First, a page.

Diocesan press releases

Bishop opposes increased shooting close to Europe’s oldest surviving Romanesque Shrine in Powys

The Bishop of St Asaph has forcefully added his voice to opposition to applications to extend commercial shooting close to Europe’s oldest Romanesque Shrine in the peaceful Llangynog Valley near Pennant Melangell.

The Rt Revd Gregory Cameron has written to the planning authority, Powys Council, urging them to refuse the new application and resist plans which would damage the peace and tranquillity of the valley around St Melangell’s Church, which attracts pilgrims from around the world.

Llangynog Valley is part of the Diocese of St Asaph which stretches from Kerry, near Newtown in Powys to Llandundo in Conwy.   In his letter of objection, Bishop Gregory stated: “I wish to place on record again my objections to situate a clay pigeon shoot facility in the Llangynog Valley near Pennant Melangell.

“Any such permissions would be highly detrimental to the present users of the valley, which include the many pilgrims who come to the valley to visit the Shrine Church of St Melangell.  As Bishop of St Asaph, the Church of St Melangell is one of my churches, a building which was recently described as THE single most holy site in the United Kingdom in a major book describing all such sites across the country.”

The Shrine Church of St Melangell is a world class heritage and tourist site.   Melangell, or Monacella, is thought to have been the daughter of an Irish king who fled to the valley in the sixth century to escape the marriage her father planned for her. On one occasion, while out in the countryside, she sheltered under her cloak a hare that was being hunted by Brochwel Ysgythrog, Prince of Powys and prevented his hounds from catching it.  Brochwel, impressed by her compassion and courage, gave her the valley where she was living to be a place of sanctuary.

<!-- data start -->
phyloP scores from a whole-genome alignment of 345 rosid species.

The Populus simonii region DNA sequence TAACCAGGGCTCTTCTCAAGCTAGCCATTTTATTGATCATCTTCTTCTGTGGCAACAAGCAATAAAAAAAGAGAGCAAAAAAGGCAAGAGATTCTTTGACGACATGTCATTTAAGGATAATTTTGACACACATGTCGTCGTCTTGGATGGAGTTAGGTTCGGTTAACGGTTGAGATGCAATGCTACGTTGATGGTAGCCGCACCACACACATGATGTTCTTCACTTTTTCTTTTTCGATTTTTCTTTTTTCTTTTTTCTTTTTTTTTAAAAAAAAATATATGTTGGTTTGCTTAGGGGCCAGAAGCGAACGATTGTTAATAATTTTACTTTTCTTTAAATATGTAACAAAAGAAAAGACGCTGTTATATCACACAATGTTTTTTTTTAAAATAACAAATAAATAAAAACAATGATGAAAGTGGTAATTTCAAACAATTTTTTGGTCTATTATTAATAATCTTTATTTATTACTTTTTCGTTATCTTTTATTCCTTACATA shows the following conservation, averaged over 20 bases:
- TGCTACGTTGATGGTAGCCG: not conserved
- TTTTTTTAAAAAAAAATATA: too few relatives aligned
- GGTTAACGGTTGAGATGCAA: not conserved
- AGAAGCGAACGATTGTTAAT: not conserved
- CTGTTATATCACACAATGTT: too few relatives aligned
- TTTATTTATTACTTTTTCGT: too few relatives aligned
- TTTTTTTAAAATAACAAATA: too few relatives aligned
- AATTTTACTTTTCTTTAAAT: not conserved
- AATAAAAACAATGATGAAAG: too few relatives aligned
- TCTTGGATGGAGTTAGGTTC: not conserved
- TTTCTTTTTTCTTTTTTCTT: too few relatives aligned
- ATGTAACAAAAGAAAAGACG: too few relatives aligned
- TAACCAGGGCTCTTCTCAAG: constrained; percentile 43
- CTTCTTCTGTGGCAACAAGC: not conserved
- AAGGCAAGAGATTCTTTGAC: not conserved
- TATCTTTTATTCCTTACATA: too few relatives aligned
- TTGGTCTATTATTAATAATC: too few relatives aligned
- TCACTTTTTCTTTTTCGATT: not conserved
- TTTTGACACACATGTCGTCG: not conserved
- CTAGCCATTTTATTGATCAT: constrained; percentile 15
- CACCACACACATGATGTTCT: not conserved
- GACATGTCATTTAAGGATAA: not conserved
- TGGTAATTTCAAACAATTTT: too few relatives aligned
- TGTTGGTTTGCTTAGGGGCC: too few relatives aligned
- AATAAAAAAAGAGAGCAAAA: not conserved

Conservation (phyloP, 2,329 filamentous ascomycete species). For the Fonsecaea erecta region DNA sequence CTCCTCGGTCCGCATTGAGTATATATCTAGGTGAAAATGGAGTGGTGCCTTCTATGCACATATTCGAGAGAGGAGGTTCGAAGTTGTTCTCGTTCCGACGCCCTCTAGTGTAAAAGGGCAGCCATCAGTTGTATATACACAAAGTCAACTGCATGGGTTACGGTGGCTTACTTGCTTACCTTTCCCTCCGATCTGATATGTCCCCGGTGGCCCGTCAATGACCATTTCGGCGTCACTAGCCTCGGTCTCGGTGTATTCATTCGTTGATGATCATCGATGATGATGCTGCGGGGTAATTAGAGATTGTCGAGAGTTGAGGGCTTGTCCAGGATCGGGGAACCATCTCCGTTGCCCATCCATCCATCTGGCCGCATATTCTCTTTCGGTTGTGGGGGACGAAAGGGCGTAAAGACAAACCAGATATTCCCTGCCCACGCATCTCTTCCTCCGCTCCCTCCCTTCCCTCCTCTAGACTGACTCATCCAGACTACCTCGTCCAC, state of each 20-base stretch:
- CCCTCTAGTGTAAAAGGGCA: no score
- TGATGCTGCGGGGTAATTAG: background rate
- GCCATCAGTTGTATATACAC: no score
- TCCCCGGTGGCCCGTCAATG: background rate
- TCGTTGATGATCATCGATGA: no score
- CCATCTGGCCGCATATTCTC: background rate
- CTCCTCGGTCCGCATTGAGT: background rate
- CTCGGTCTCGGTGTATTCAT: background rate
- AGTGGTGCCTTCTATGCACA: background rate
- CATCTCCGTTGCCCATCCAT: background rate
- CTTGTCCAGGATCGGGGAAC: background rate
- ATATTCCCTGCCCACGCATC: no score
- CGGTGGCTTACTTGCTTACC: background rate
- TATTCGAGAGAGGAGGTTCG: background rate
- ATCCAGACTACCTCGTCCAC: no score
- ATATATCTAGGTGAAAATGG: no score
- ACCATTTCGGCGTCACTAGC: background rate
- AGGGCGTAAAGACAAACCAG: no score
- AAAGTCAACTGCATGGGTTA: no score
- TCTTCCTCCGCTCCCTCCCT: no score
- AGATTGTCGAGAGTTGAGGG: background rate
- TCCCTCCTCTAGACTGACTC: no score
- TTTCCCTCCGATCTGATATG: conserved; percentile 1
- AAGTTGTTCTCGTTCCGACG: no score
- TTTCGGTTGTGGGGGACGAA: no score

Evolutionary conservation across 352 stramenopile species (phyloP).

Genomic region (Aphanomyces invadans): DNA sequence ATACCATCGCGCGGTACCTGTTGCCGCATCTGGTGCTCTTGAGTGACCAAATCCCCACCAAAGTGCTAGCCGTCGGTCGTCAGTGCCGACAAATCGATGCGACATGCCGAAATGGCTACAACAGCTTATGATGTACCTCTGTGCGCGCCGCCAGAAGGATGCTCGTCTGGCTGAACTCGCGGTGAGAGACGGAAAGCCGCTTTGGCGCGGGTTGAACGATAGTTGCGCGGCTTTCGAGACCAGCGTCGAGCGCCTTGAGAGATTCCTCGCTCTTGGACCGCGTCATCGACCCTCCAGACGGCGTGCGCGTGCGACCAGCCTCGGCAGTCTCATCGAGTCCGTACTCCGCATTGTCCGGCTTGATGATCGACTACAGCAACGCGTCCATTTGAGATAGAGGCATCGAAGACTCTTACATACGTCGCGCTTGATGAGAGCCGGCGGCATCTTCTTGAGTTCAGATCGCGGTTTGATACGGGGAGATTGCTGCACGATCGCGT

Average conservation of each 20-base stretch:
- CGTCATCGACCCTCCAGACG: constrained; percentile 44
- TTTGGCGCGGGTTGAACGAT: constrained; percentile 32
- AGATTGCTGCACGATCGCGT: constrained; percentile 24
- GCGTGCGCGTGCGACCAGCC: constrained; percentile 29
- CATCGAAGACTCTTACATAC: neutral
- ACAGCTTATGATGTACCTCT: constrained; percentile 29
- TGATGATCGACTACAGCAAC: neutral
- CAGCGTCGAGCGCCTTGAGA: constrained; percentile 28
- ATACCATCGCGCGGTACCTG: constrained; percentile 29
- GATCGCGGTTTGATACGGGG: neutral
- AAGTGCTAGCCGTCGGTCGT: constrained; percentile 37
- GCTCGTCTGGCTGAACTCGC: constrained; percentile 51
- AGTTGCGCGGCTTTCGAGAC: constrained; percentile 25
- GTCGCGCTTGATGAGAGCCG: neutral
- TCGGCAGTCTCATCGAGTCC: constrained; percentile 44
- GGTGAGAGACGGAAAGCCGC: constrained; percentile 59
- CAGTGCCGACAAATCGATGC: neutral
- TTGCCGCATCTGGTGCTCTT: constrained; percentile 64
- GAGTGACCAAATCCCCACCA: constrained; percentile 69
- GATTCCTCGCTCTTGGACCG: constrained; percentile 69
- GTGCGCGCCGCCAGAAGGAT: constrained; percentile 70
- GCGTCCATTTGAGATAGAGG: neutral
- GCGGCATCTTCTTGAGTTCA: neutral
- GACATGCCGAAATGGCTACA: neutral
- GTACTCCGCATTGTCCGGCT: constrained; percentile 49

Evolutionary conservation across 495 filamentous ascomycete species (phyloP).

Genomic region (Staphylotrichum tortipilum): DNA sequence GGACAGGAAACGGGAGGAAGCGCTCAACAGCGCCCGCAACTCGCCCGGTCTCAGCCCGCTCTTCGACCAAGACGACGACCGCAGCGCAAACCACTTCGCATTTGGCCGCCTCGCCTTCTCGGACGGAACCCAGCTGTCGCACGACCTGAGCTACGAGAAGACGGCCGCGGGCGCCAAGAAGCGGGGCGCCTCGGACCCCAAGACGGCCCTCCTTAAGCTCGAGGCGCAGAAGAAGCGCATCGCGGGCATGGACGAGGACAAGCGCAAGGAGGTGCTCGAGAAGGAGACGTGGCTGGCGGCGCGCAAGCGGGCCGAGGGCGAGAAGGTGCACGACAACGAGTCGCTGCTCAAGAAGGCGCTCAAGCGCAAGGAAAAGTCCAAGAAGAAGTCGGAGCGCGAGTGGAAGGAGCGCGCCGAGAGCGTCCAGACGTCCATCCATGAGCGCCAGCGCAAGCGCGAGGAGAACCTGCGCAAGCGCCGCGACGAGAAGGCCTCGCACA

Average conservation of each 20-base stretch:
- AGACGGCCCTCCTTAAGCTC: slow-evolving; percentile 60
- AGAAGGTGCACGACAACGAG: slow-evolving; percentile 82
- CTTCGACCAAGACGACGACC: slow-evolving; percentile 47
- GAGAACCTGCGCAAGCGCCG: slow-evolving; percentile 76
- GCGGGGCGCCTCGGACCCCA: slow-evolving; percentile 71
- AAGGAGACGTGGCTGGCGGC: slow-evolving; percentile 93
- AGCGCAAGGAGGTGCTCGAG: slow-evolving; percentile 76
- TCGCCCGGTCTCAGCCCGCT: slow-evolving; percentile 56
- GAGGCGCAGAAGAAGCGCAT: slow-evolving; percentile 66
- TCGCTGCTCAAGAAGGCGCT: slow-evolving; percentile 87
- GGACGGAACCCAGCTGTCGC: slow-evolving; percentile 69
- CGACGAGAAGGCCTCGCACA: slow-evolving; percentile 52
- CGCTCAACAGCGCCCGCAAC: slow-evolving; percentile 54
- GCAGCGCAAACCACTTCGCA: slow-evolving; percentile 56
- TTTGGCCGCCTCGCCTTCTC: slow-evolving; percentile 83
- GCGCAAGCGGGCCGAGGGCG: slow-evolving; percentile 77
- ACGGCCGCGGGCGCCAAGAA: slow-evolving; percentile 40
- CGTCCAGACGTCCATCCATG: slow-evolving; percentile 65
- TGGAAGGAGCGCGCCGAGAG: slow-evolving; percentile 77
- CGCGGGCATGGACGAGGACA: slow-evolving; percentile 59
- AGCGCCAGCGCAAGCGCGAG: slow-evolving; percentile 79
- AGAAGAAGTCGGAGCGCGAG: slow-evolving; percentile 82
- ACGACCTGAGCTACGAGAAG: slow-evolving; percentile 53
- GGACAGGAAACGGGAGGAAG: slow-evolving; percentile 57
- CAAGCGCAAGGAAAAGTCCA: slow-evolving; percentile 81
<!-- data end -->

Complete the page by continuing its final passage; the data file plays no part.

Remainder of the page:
Today, the historic church not only hosts services and retreats almost every day between March and October but is part of the Quiet Garden Movement and hosts many activities which rely on an atmosphere of peace.

Bishop Gregory added in his email of objection to planners: “A clay pigeon shoot or the introduction of the shooting of game birds…. would …. extend the period of shooting so that the peace of the valley, and the attraction of that peace to the many hundreds of visitors of all faiths and none from all over the world that seek the peace of the shrine of St Melangell, would be shattered on an almost permanent basis.”

The Diocese of St Asaph is part of the Church in Wales, an independent Province within the worldwide Anglican Communion of Churches.  The diocese is a community of 228 churches covering the counties of Conwy, Denbighshire, Flintshire, Wrexham and parts of Gwynedd and Powys.  It looks after 51 schools, including one shared faith secondary school.